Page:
Simple Science Experiments: Heat Exchange

Simple Science Experiments: Heat Exchange

W9ynNDOJBexDVpqyCMbaj0GUr4iPY05GZPhmCnxr4gw,XfAAQpNsoJ0NBHXNBghGMCmenw1j6FzfPG5o29FPmY8Ice cubes. Solid water. You know they form at really low temperatures, but how long does it take for it to melt?

This month we’ll be exploring the different ways objects heat up and cool down. We’ll be checking out how quickly ice melts in/on different materials, and we’ll even learn a little about what it means to be cold.


Ice, a timer (a clock will do), hand sanitizer, pans, books, cups, and other materials for experimenting

Experiment 1: The Ice Melter

Will an ice cube melt faster in a glass of room temperature water or an empty glass? Take a guess and try to think why! (Explanations will follow all experiments.)cDimHNrHquY0NEGVjgkdPSvA4VVhU7Q2UuE-kKl9SBI,2ZFlxh4JktCNn0yqSX27DC-bzzsV-mmUhNJXhzATOTk

  1. Fill a glass with water and let it sit for about 20 minutes so it will be the same temperature as the air
  2. Put one ice cube in each container
  3. Start your timer to see which one melts first

Now that you have completed this portion of the experimenting, think about other substances that might make ice melt at different rates. Some ideas include a metal pan, a ceramic plate, a plastic cup, or a wooden surface. Can you think of more? To try this out: place pieces of ice on all the different surfaces and see which melts the ice fastest.

Experiment 2: Heat versus temperature

Did you know that when an object is “cold” you don’t actually feel it being cold? The object is just trying to warm up and transfers (or steals!) your heat to do this. An ice cube needs heat to melt, so when you touch it, it takes your heat! Weird! The questions for this experiment: If you put a metal pan and a book in the fridge for an hour, which one will be colder?

  1. Put a metal pan and a book in your refrigerator. They should be about the same size
  2. Take them out and feel which one is colder

After this is done, based on what you have learned put different things in the fridge to see how the materials affect how you feel them.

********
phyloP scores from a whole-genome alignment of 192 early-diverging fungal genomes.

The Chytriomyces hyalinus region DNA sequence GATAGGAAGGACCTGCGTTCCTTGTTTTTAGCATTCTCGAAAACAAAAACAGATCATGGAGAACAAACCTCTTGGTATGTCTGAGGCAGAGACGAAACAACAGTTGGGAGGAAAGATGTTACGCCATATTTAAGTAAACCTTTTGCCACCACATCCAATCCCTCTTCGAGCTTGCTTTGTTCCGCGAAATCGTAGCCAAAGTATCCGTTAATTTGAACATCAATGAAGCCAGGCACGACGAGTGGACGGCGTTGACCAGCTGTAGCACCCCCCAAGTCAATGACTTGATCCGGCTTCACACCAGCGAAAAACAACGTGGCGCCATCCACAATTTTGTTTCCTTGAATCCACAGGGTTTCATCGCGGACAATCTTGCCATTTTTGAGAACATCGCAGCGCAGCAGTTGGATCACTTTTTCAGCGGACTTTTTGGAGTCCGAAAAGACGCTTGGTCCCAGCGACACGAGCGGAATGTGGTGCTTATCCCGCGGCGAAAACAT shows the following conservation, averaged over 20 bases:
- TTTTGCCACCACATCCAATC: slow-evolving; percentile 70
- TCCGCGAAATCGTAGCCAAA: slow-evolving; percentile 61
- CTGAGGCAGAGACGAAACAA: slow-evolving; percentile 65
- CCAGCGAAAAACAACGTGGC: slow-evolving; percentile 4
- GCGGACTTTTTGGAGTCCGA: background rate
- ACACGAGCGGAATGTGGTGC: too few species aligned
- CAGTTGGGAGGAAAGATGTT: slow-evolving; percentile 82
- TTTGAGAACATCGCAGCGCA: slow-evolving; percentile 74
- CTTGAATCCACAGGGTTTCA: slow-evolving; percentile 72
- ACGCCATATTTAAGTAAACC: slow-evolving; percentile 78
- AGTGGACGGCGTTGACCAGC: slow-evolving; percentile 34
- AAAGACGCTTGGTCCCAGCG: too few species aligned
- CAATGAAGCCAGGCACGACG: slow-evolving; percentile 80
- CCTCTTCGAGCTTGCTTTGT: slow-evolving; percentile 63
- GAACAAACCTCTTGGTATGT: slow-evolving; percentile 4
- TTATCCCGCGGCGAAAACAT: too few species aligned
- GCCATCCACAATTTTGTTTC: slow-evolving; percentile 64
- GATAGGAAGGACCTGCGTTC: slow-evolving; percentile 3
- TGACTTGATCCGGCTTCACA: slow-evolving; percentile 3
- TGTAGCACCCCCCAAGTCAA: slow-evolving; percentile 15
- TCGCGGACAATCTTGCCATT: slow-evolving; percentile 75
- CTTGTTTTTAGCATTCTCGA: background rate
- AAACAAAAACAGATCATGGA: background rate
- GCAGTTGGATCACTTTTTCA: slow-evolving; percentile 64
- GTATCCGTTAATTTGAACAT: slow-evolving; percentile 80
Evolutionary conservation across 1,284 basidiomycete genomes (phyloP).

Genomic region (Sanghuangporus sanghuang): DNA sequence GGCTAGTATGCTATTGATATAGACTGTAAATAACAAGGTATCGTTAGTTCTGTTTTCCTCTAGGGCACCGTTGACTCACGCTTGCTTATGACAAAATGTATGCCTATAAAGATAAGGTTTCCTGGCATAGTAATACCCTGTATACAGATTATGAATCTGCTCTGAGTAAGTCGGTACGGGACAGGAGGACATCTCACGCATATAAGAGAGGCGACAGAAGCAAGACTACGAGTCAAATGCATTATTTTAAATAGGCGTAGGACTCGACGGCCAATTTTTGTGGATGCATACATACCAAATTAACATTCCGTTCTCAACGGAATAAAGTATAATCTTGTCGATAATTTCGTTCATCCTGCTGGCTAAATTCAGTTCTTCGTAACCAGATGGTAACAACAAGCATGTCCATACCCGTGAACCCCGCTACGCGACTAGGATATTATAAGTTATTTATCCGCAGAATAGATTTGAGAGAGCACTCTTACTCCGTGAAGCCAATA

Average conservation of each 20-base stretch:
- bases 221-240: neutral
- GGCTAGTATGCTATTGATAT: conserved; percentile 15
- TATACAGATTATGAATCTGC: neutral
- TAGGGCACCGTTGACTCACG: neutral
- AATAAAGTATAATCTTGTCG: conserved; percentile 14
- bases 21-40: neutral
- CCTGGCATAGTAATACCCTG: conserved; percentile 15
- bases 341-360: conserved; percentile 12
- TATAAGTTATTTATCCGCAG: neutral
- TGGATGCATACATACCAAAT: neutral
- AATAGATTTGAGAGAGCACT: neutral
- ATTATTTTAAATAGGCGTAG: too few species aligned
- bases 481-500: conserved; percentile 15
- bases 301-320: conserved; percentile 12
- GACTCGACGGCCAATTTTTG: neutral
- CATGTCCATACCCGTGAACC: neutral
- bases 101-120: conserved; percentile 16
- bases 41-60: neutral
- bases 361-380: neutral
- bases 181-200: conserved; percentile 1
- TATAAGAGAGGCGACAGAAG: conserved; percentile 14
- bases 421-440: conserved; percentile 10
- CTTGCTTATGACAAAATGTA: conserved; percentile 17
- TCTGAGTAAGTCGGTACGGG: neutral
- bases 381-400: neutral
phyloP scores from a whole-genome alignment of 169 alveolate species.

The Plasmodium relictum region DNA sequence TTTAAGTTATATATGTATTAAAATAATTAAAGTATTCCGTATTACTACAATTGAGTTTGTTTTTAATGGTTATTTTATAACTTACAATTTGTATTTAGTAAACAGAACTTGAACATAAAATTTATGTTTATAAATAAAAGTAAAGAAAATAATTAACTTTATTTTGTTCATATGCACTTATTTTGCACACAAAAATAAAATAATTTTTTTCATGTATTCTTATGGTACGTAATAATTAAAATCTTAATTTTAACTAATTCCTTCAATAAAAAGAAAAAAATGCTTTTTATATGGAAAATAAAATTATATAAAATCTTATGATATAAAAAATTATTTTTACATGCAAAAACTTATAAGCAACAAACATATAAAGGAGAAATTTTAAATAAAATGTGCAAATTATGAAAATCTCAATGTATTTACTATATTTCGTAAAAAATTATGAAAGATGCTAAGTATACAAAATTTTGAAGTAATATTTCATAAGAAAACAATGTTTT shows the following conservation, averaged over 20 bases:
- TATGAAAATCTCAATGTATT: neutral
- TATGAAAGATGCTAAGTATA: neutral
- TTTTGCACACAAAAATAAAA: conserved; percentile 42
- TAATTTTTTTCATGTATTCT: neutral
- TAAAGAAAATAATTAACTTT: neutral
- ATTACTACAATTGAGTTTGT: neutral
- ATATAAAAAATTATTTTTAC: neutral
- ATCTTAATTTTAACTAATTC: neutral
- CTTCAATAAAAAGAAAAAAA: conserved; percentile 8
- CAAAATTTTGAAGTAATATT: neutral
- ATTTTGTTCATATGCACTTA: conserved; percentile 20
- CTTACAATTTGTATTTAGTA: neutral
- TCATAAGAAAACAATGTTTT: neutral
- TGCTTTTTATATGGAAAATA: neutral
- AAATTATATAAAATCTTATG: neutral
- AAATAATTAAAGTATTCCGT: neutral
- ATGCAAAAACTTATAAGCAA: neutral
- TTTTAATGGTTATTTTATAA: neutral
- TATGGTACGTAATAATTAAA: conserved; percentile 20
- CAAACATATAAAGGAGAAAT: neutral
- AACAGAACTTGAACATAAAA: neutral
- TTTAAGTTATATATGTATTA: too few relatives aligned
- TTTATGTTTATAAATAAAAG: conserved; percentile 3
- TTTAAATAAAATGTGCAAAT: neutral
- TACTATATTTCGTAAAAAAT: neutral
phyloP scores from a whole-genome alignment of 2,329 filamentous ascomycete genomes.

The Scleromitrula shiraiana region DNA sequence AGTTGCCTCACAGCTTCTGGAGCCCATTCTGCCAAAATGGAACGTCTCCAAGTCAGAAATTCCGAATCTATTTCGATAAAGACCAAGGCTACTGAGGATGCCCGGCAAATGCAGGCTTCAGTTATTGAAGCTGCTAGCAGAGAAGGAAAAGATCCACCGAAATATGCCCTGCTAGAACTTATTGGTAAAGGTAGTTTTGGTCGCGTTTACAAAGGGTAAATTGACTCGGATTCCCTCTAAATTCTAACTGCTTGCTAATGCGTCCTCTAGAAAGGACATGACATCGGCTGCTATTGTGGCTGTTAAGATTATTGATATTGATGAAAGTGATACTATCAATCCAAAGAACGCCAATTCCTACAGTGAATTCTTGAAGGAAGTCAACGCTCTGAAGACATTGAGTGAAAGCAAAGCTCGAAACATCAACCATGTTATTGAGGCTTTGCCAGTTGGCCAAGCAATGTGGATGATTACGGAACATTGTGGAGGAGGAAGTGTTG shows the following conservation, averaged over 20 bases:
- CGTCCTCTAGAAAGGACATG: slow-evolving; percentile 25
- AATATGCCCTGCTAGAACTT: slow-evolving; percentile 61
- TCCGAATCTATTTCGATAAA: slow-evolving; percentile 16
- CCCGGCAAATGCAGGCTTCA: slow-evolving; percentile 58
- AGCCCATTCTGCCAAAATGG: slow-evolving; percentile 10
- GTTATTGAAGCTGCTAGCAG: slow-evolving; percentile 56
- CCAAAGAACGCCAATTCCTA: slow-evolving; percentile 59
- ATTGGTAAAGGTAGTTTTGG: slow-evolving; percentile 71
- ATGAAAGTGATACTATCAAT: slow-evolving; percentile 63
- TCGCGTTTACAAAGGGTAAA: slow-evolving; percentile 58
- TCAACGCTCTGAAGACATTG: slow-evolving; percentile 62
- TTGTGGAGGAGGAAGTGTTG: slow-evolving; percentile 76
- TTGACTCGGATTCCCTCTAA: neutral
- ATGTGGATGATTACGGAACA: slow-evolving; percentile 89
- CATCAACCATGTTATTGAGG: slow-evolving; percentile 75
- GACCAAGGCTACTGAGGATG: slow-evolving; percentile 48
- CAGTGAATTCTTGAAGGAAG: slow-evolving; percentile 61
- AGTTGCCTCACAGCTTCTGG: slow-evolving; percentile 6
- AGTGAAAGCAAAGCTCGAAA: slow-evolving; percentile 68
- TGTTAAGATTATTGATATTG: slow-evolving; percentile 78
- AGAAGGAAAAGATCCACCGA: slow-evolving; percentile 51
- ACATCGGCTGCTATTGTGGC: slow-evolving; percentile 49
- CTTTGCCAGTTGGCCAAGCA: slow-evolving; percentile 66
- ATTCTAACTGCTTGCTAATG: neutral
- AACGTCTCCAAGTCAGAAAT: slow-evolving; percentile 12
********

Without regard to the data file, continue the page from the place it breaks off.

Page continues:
Experiment 3: What is the purpose of sweating?

Ever run around a lot and feel the sweat build up on your body? What is that all about? Here is a quick demonstration to show why.

  1. Take a bottle of room temperature hand sanitizer and squirt a blop right in the palm of your hand
  2. Don’t rub it in, instead, blow on it and let it sit there
  3. Wait until it evaporates

Cool, huh? (Pun intended.)

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There are a lot of explanations today, so get your brain ready.

Experiment 1: Ice melts a lot faster in the water than in the air. Different substances have the ability to transfer heat better than other, as well as have the ability to hold heat. The air can’t hold heat as well as water can, obviously. Different materials have different properties. Did you see the ice melt really fast on the metal plate? Metal is what is known as a conductor, while plastic is an insulator. That means in the metal heat can move really quickly through it, so the ice melts faster!

Experiment 2: The metal pan feels a lot colder than the book. They are the same temperature, though! Temperature is the measure of how fast the pieces the object is made of it moving. A solid moving? Yup. It is made of atoms that vibrate back and forth. The faster it vibrates, the more energy it has. But when you take them out, the properties of the metal are such that heat transfers much quicker than in the book. A conductor, again!

Experiment 3: Sweating is your body’s way of cooling down. The hand sanitizer acted like the sweat in this case. Even though it is room temperature and isn’t “cold” it sure feels it when it rests on your hand. That is because it is evaporating, and that process takes energy to do. All that sanitizer evaporates and takes the heat from your hand to do it, thus you get colder!

Experiment further:

This branch of science is thermochemistry, which deals with the heat changes of different substances/phases. You’ve only touched the tip of this science. Can you think of other things to test with heat exchange?

I hope you enjoyed this simple experiment. If you have more questions about this, specifically around the science fair aspect of this experiment, contact the author.


Steve Davala is a high school chemistry and physics teacher who likes to write and work with Photoshop. He’s got two kids of his own and subjects them to these science activities as guinea pigs. Follow him on Twitter or email him at

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